Waikato Medical Research Foundation
Neonatal hypoglycaemia is a common metabolic condition in newborns which is believed to affect 5-15% of infants in the first week of life(Cornblath and Naeye 1965; Harris, Battin et al. 2009; Harris, Weston et al. 2009). While mild hypoglycaemia may represent normal metabolic adaptation to life outside the womb, severe hypoglycaemia has been associated with reduced intelligence, mental retardation, cerebral palsy, motor development deficits, seizures, visual impairments and learning difficulties. Despite being common, little is known about the long-term consequences of neonatal hypoglyceamia and controversy exists around the definition of low blood glucose in infants, significance of acute symptoms and management. The over-arching aim of the Children with Hypoglycaemia and their Later Development (CHYLD) study was to determine the impact of neonatal hypoglycaemia on development at two- and 4½-years of age. In particular, this grant supported the investigation of vision and visual processing in a large cohort of children who were all born at risk of developing neonatal hypoglycaemia.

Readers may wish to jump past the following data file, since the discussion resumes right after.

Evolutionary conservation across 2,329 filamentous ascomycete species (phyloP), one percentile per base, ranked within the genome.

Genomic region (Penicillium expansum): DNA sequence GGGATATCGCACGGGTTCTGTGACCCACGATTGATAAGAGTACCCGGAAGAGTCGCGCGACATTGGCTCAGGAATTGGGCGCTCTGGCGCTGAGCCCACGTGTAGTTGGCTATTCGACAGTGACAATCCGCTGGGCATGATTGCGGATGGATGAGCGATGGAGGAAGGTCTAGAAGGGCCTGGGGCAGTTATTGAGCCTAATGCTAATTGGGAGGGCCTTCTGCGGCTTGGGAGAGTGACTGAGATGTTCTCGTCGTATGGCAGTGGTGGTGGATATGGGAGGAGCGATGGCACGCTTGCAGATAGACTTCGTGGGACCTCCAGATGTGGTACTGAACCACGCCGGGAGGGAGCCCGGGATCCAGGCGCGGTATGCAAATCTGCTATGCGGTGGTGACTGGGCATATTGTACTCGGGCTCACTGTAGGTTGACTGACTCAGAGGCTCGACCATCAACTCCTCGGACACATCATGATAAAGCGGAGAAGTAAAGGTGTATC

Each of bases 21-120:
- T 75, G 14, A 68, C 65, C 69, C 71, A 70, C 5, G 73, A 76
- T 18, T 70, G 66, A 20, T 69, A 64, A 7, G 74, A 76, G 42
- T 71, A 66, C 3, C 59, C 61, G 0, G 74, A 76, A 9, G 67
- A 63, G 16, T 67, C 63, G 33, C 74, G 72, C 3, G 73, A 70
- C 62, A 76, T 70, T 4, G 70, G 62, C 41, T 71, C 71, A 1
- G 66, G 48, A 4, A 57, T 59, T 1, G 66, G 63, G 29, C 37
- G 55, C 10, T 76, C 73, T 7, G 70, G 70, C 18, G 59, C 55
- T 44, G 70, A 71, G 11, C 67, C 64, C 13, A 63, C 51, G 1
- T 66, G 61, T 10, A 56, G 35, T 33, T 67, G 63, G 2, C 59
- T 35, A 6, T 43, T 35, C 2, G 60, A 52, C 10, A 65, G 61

Retrospective studies have demonstrated that severe neonatal hypoglycaemia can cause abnormal visual development, but the effect of moderate hypoglycaemia on vision and visual processing was unknown. This grant supported work on the investigation of visual development in a large cohort (n = 403) of children who were all born at risk of neonatal hypoglycaemia as part of the CHYLD study.
A number of studies have found that the dorsal visual stream, which is responsible for the detection and processing of motion, may be particularly vulnerable to developmental disorders. Therefore global motion processing, a function primarily mediated by this pathway, was explored as part of this study as it was postulated that motion detection may provide a sensitive marker for any effect that neonatal hypoglycaemia had on cortical visual development